The make-up of the UK Government’s independent forestry panel has been announced – and it doesn’t look good for mountain bikers.
The group has been set up following the postponement of plans to sell off the Forestry Commission estate and will help decide the future of England’s public owned woodland.
It includes representatives from wildlife charities, the Ramblers Association and the National Trust – but there’s no-one to protect cyclists’ interests.
“Quite extraordinarily, the closest group to mountain bikers on the panel, in terms of people having fun in the woods, is the Ramblers!” says James Greenwood, of the Forest of Dean’s Hands Off Our Forest campaign. “You’ve got NGOs, business and forestry. Where does mountain biking fit in?”
Roger Geffen, Campaigns and Policy Director at CTC said: “We understood that CTC’s off-road advisor Colin Palmer had been suggested by Department for Environment officials for possible inclusion on the panel, so it is particularly disappointing to see cyclists being left out altogether.”
“Given the number of mountain bikers, and other cyclists, who use and voluntarily maintain the forest trails across England, it’s extraordinary that we’re not represented on this panel,” says journalist and UK Etape Training founder Rob Penn. “This isn’t the late ’80s. It’s a disgrace. Unless the Bishop of Liverpool is a closet dirt jumper, we’re not going to get a look in here.”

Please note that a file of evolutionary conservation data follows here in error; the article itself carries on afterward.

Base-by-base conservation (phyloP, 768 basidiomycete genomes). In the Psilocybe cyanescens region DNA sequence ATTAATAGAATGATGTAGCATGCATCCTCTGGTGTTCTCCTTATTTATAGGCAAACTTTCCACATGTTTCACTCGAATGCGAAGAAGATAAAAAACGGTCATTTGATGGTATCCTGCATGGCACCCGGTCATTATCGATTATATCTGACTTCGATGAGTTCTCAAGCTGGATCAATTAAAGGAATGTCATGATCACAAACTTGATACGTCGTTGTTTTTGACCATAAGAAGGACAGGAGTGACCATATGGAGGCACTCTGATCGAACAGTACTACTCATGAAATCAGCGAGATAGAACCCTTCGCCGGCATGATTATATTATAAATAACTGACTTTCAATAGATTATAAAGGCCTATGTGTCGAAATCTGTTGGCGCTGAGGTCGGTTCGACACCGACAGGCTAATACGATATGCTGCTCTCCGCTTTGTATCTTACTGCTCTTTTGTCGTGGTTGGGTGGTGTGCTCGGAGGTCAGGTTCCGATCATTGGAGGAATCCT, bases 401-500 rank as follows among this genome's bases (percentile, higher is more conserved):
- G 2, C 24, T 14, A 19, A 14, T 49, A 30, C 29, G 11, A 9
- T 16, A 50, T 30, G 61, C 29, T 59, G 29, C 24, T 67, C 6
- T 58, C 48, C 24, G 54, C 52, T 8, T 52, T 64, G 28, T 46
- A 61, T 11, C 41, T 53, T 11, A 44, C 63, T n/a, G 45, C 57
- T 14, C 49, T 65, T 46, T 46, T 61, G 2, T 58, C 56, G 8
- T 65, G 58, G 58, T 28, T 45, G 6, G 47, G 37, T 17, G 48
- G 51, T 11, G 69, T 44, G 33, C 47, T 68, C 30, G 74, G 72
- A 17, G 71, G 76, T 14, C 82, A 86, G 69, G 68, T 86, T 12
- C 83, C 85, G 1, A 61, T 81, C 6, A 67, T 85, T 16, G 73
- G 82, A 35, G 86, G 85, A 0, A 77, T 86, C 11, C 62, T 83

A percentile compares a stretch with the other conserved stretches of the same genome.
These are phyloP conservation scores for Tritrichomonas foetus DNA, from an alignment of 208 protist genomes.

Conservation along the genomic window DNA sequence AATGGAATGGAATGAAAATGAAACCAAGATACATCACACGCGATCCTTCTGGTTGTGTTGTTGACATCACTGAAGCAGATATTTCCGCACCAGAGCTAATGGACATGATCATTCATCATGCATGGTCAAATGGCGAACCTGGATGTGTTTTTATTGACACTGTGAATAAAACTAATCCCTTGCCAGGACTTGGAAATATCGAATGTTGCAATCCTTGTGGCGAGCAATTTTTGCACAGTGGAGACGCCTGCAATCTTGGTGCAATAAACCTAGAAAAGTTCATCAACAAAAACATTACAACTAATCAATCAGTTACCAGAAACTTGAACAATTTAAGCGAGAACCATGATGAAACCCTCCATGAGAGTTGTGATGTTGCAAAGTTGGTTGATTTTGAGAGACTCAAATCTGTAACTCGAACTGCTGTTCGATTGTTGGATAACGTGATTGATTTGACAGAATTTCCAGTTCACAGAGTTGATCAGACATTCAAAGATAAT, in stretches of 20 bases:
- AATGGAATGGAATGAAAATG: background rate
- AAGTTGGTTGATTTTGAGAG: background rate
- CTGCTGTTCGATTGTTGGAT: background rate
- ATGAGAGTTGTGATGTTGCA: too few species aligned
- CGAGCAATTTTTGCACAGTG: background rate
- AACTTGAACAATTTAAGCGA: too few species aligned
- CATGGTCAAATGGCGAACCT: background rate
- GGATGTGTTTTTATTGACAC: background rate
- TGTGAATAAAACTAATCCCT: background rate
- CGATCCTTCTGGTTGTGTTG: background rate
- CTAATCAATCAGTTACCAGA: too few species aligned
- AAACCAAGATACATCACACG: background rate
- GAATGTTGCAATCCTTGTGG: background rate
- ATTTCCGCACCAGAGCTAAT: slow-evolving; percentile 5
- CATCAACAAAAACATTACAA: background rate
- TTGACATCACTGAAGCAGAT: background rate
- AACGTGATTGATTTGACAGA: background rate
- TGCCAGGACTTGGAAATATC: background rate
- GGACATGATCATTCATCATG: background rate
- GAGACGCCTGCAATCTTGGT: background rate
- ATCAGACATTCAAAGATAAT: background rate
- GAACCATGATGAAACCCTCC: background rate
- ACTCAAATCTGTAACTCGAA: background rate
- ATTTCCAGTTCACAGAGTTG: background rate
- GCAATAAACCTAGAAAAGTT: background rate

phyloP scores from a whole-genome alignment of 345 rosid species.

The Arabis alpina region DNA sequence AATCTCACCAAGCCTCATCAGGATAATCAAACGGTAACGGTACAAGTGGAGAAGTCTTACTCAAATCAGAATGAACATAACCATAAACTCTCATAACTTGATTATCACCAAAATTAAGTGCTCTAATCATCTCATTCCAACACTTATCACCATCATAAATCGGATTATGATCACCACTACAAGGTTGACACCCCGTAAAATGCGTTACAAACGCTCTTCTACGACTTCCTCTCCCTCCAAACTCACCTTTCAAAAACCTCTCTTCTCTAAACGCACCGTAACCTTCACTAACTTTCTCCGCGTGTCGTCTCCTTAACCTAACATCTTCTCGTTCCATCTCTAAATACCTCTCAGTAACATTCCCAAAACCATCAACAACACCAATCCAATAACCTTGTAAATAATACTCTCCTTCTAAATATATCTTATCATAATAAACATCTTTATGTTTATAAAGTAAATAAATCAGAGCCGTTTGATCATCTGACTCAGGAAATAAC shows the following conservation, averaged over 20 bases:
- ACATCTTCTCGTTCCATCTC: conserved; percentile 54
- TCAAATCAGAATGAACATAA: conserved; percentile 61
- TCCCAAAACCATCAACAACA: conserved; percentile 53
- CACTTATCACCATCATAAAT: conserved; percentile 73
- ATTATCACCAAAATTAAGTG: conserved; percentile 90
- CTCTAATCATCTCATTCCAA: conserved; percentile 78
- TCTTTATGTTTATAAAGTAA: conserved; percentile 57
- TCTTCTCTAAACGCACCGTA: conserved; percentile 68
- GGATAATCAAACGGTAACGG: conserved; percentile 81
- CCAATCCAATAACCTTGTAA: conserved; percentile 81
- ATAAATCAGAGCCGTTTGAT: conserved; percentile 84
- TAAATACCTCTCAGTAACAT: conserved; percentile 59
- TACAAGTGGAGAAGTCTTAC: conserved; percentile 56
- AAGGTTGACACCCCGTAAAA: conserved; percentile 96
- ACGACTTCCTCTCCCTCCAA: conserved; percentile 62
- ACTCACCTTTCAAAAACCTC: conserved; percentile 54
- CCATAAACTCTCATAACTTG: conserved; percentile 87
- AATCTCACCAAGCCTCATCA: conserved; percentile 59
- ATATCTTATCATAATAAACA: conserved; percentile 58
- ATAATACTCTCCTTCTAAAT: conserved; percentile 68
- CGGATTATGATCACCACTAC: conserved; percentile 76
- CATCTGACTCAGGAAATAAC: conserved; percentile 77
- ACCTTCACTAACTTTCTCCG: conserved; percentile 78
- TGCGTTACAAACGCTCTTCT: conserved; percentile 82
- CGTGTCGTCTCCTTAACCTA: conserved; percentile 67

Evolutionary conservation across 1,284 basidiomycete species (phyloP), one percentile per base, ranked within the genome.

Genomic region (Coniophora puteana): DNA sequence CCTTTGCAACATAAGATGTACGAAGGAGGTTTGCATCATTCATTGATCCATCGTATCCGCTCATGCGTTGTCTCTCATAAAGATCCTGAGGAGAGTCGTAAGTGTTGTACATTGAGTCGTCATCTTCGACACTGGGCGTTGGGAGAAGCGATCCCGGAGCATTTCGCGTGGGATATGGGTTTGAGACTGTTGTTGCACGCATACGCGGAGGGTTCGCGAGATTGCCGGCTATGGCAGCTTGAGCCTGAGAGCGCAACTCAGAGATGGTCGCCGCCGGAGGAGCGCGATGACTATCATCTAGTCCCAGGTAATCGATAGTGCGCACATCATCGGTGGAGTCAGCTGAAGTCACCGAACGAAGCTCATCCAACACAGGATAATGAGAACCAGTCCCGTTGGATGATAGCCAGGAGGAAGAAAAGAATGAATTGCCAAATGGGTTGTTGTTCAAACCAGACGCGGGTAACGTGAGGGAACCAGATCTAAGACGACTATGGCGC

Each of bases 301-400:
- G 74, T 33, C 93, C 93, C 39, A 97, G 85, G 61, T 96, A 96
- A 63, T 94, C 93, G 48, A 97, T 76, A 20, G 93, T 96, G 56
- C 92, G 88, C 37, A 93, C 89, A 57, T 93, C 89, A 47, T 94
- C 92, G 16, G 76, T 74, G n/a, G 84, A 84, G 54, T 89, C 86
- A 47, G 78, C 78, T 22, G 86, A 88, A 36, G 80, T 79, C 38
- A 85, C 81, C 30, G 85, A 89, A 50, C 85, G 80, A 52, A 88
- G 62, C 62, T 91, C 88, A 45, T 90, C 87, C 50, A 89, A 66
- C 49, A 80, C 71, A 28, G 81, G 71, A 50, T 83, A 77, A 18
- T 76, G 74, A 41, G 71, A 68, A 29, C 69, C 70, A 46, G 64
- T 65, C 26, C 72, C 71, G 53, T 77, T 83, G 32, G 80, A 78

The full panel is:
- Chairman: Right Reverend James Jones, Bishop of Liverpool
- Shireen Chambers, executive director of the Institute of Chartered Foresters
- Mike Clarke, chief executive of the RSPB
- Tom Franklin, chief executive of the Ramblers Association
- Stuart Goodall, chief executive of ConFor
- Stephanie Hilborne, chief executive of Wildlife Trusts
- Sue Holden, chief executive of Woodland Trust
- Alan Knight, founder of Single Planet Living
- Dame Fiona Reynolds, director general of the National Trust
- Sir Harry Studholme, Forestry Commissioner
- John Varley, estates director for Clinton Devon Estates
- William Worsley, president of the Country Land and Business Association
Their official remit is to advise Ministers on a new approach to forestry policy in England, including looking at how woodland can be increased and at options for “enhancing public benefits”. Defra say they received many requests to join the panel and promise that “all those that expressed an interest will be invited to submit their views and join in”.
Roger Geffen, campaigns and policy director at UK national cyclists’ organisation CTC, said: “We understood that CTC’s off-road advisor Colin Palmer had been suggested by Department for Environment officials for possible inclusion on the panel, so it’s particularly disappointing to see cyclists being left out altogether.”
“What’s important is that a good case is put forward to the panel,” says Greenwood. “We need to make sure they take account of what’s a rapidly growing sport which needs access to the forests. We need to demonstrate to the panel how important the woods are to us.” James says the best way to do this is for people to get out on their bikes this weekend to mark International Forest Day.
“There aren’t many organised events,” he says. “The idea is that people go out and do their own thing, but we need people to feed back.” So, if you get out and about this weekend, take some pictures, email them to email@example.com and we’ll try to show the strength of support for England’s forests.